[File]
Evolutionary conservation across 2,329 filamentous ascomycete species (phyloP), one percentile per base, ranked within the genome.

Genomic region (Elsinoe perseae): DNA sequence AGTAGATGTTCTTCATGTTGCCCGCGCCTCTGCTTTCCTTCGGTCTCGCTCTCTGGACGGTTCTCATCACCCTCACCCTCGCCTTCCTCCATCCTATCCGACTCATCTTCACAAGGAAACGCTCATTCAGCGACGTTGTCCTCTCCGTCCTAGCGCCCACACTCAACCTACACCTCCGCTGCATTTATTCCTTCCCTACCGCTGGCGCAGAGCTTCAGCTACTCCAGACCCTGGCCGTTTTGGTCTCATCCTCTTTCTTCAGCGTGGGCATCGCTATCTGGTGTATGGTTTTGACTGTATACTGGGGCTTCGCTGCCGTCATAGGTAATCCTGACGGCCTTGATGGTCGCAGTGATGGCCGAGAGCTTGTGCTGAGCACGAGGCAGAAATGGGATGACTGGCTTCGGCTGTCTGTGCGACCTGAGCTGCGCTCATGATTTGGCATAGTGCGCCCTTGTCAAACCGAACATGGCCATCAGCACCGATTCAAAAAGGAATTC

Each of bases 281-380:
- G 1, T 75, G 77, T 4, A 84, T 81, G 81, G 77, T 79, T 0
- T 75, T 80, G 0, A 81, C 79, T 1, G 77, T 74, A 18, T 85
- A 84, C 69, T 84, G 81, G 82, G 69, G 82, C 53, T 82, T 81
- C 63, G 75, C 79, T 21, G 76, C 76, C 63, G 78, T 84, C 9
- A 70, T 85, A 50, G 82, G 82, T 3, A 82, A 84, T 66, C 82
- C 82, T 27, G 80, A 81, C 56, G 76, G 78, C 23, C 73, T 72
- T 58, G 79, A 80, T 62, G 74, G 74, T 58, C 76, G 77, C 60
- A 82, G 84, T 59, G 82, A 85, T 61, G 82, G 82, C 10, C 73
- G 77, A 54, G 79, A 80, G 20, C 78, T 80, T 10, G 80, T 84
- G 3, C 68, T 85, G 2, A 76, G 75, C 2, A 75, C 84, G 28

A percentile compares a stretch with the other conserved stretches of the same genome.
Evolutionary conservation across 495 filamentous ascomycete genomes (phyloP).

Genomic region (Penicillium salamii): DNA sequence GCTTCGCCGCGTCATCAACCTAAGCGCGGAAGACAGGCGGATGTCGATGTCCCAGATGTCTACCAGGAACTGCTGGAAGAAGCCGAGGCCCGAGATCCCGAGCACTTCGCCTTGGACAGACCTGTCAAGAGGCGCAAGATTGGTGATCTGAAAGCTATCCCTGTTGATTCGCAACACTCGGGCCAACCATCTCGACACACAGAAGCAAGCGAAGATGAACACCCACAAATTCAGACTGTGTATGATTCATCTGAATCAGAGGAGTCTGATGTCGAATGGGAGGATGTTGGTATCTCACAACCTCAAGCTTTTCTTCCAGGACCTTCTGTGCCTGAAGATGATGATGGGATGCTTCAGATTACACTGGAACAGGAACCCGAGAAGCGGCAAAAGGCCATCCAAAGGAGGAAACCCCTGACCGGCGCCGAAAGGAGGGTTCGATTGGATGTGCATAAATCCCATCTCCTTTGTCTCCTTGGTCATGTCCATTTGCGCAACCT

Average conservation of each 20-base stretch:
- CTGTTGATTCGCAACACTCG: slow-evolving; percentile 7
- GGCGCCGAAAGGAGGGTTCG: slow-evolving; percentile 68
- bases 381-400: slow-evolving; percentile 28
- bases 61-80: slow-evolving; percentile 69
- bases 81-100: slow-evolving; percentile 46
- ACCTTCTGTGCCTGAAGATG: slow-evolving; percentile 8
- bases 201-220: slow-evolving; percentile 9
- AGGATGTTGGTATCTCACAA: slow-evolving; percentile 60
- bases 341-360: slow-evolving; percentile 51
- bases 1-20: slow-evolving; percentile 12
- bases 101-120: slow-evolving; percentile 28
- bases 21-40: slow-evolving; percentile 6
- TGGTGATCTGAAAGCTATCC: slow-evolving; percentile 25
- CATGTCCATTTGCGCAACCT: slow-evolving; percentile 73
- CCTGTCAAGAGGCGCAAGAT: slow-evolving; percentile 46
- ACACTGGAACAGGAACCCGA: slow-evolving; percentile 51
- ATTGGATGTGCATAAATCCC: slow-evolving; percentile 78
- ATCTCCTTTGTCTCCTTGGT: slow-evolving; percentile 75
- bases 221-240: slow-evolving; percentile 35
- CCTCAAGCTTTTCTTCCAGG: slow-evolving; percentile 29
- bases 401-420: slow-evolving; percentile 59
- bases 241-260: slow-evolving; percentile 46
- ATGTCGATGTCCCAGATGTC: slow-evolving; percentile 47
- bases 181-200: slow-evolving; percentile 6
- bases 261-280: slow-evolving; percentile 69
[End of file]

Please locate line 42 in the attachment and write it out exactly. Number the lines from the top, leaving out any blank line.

- bases 261-280: slow-evolving; percentile 69